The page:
by Phoebe Adams
When AMBROSE BIERCE assembled The Devil’s Dictionary for his collected works, he omitted, with properly Satanic insouciance, about half of what he had written under that heading. Ernest Jerome Hopkins has recently unearthed what Bierce left out and edited the whole thing as THE ENLARGED DEVIL’S DICTIONARY (Doubleday, $5.95). Bierce, the first of Hearst’s pampered, provoking columnists, affected a pedantic correctness of style which did not prevent him from describing one hazard of frontier politics as “bad-egging and dead-catting.” He also affected to despise all the arrangements of the universe, from human intelligence to the design of flowers. The Devil’s Dictionary is a gloriously promiscuous attack. It is also a proper piece of lexicography, with definitions reinforced by illustration— EUPHEMISM is described as “to call Mr. Charles Crocker ninety nine kinds of a knave” — and ornamented with deliberately terrible verse by imaginary authors. Some definitions are short, as “GULL, v.t. To tell the sovereign people that if elected you will not steal,” and “PLURAL, adj. Troubles,” while others ramble into short stories. Mr. Hopkins’ researches suggest that Bierce neglected items in 1911 for various reasons, one of which was that he had improved on his first notion. HABEAS CORPUS began as “A writ by which a man may be taken out of jail and asked how he likes it,” and ended as “A writ by which a man may be taken out of jail when confined for the
wrong crime.” The implications in that revision are the essence of Bierce.
The detail is to be found in AMBROSE BIERCE (Little, Brown, $6.95), a biography by RICHARD O’CONNOR. Mr. O’Connor obviously enjoys his subject — no biographer could fail to enjoy a subject as quotable as Bierce — but makes little attempt to soften his faults. Bierce was a fine literary gadfly and innovator and honest about money, but a terrible man in almost every other respect. It is impossible not to like him.
Bierce’s reputation has always suffered from the contemporary presence of Mark Twain. It is amusing to observe in the Dictionary how many comic tricks they had in common — the bathetic collapse, the explosive exaggeration, the hoax, the reversed cliché, the catalogue in which one unorthodox item alters the meaning of the whole list. Neither was aping the other. They had both learned newspapering in the same place and period, and were firing the established battery of frontier journalists. The style had been developed by a horde of inventive, improvident, moderately trigger-happy editors and printers who went west on the heels of the fur traders, and whose proceedings have been chronicled by JOHN MYERS in PRINT IN A WILD LAND (Doubleday, $6.50). Mr. Myers has collected a great deal of information about these fellows and quotes copiously and hilariously from their fly_by-night publications. His weakness is a tendency to apply stylistic monkeyshines to material that needs no such polishing up.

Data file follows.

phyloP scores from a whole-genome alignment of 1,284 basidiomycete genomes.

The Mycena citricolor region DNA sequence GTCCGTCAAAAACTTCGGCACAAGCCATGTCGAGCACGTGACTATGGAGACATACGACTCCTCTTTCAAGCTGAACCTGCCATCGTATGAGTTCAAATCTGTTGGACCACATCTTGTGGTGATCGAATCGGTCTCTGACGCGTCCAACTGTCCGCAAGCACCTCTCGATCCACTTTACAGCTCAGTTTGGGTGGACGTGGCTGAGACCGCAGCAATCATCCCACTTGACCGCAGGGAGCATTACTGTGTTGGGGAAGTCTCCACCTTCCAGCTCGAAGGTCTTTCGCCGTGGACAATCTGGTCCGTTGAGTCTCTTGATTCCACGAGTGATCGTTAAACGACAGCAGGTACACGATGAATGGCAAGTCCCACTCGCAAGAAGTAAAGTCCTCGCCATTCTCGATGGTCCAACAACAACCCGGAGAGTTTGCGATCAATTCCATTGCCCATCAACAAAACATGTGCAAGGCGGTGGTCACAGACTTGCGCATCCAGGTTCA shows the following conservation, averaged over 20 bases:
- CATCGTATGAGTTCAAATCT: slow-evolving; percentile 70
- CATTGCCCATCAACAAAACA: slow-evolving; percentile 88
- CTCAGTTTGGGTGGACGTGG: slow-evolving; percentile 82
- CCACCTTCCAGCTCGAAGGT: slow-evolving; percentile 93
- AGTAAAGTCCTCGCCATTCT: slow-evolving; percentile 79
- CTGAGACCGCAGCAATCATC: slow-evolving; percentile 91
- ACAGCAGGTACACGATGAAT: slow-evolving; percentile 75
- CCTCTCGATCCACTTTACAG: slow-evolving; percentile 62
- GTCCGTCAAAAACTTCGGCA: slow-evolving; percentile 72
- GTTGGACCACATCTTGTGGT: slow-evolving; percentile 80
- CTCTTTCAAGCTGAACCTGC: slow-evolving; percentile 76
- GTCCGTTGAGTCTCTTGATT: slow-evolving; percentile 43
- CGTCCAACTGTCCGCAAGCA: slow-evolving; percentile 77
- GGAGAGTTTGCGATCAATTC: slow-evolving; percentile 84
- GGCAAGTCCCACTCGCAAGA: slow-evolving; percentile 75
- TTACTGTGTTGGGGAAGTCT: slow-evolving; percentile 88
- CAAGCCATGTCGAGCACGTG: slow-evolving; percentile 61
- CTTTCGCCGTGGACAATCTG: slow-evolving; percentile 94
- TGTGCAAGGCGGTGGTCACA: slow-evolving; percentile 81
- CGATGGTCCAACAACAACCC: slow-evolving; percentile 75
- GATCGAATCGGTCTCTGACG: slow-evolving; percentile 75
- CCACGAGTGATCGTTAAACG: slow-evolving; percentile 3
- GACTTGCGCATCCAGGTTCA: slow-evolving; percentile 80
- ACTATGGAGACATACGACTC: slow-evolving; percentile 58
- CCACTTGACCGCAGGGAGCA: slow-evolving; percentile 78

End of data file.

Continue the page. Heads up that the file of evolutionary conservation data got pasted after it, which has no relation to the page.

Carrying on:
BRIGID BROPHY’S reviews, critical essays, and radio talks are assembled under the title of DON’T NEVER FORGET (Holt, Rinehart and Winston, $5.95), which is a quotation from Mozart. Fiercely intelligent, exceedingly well informed about literature, music, and psychiatry, to name only the most obvious areas, and unwilling to accept any notion without examining it, Miss Brophy pounces on her subjects as though they had never been considered before. She discovers that de Sade is harmlessly tiresome, that Sartre’s admiration for Genêt is based on misunderstanding, and that A. L. Rowse’s Shakespeare does not, contrary to the author’s boast, stick to proper historians’ methods of proof.
Her comments on the Ward-Profumo affair, commissioned but never broadcast by the BBC, predictably have to do with hypocrisy, but hypocrisy viewed from angles and illustrated with examples that are quite unpredictable. We could do with more critics like Miss Brophy, but I fear that she is a phoenix.
The foggy interest in art nouveau which has been gathering for several years seems to be clearing, and the prospect revealed is Aubrey Beardsley. THE EARLY WORK OF AUBREY BEARDSLEY and THE LATER WORK OF AUBREY BEARDSLEY (Da Capo, $25.00) are just what the titles imply. The two large volumes are in effect reproductions of books published in 1900, with the original preface by H. C. Marillier, which is interesting as a view of the artist in his own time. AUBREY BEARDSLEY (United Book Guild, $10.00) is a much smaller book, containing the selected best of Beardsley’s previously published drawings plus suppressed versions, and the illustrations for Lysistrata, monstrous anatomical caricatures, funny, and for Beardsley, uncharacteristically blunt, as though Aristophanes had rather got the better of the collaboration. None of these beautifully made books tells anything about the art nouveau movement as a whole; for that, one has JOHN RUSSELL TAYLOR’S THE ART NOUVEAU BOOK IN BRITAIN (M.I.T. Press, $12.95), which locates the beginnings of the style in Blake and traces it all the way to 1929. It is odd to find art nouveau finished off by the Depression, like a careless stockbroker.
NICOLETTE DEVAS’S TWO FLAMBOYANT FATHERS (Morrow, $5.00) is a memoir which tells something of her brother-in-law, Dylan Thomas, but much more about her father, Francis Macnamara, and Augustus John, in whose disorderly ménage the Macnamara girls grew up after Francis abandoned his family. Macnamara and John were friends and alike in being large, gaudy, and conscientiously roistering types, but where John became a highly regarded painter, Macnamara dithered his talent away on a nevercompleted philosophical system. Without proposing to explain the contrast, Mrs. Devas makes it a fascinating story set against a background of hardworking, independent, non-chic dedication to the arts.